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Old 04-06-2001, 08:47 AM
Q Q is offline
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Join Date: Aug 2000
Posts: 839
Well, after reading about all of the posts concerning the subject, I thought I would give it a try.

For those who don't know, if you have a car that occasionally jumps from normal idle to an unusually high idle speed (1700 RPM for me), it is more than likely the Idle Speed Control Module in the middle of the firewall. The solder joints become broken and corroded (cold solder joint). I had a mechanic install a manual slide valve.

The repair is quite simple.

Buy a cheap soldering iron and the smallest amount of solder you can get.
Locate the module. It is a black box about the size of a ham sandwich (mmmmm).
There is only one nut holding it on.
To remove the inner circuit board, insert a flat screwdriver into the slots on the bottom side where the connector attaches. Work your way around until you can get the two parts of the shell seperated.
Use care in not touching the circuits on the board or any of the pins of the connect while you are working with it to prevent damaging the unit with static.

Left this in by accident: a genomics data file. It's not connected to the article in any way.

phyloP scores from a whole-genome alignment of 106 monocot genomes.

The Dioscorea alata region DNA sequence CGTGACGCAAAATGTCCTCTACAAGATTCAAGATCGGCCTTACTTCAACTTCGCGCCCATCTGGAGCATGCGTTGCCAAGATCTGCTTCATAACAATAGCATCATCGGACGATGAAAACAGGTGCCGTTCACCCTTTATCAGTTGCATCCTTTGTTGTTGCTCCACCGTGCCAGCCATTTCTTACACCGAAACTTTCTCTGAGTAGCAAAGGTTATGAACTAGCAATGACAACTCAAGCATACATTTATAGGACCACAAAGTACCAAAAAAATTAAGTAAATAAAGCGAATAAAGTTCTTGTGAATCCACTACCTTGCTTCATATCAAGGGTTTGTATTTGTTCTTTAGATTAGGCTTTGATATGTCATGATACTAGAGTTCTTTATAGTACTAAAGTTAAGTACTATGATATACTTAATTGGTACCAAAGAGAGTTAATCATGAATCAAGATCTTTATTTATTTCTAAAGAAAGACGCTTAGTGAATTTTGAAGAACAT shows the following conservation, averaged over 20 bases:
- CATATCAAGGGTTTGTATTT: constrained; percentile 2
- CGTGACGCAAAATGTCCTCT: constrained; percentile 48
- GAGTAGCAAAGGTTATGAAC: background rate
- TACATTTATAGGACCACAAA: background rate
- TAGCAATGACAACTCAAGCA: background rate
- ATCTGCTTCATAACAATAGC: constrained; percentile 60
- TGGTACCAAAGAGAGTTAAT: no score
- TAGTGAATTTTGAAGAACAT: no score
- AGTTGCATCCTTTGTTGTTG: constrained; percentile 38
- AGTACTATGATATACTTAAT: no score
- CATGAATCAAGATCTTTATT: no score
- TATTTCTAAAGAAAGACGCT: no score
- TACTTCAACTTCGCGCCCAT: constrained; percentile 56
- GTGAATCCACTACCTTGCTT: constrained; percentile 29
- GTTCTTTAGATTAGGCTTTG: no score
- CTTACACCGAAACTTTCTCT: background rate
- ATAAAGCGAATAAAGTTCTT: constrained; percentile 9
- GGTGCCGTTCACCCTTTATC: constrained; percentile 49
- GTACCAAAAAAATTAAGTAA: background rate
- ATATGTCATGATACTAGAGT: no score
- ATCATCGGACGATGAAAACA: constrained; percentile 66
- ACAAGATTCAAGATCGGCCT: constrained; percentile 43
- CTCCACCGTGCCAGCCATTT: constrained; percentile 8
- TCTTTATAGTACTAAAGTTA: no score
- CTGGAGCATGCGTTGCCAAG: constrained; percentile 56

Get your soldering iron hot and tin (prime) the tip with a little bit of fresh solder.
Touch the tip of the soldering iron to each solder joint on the board and then apply the smallest amount of solder to re-wet the joint. BE QUICK! Too much heat can damage the components. If it doesn't melt immediately, take the iron off the joint, let it cool down and try a differnt angle or re-tin the iron's tip. The solder on the board should melt almost immediately. Otherwise, you are not getting a good thermal connection between the iron and the joint. This is where most people mess things up. More heat is not better. I can't stress this enough.
Once all of the joints have been flowed with fresh solder, you can put the module back together.
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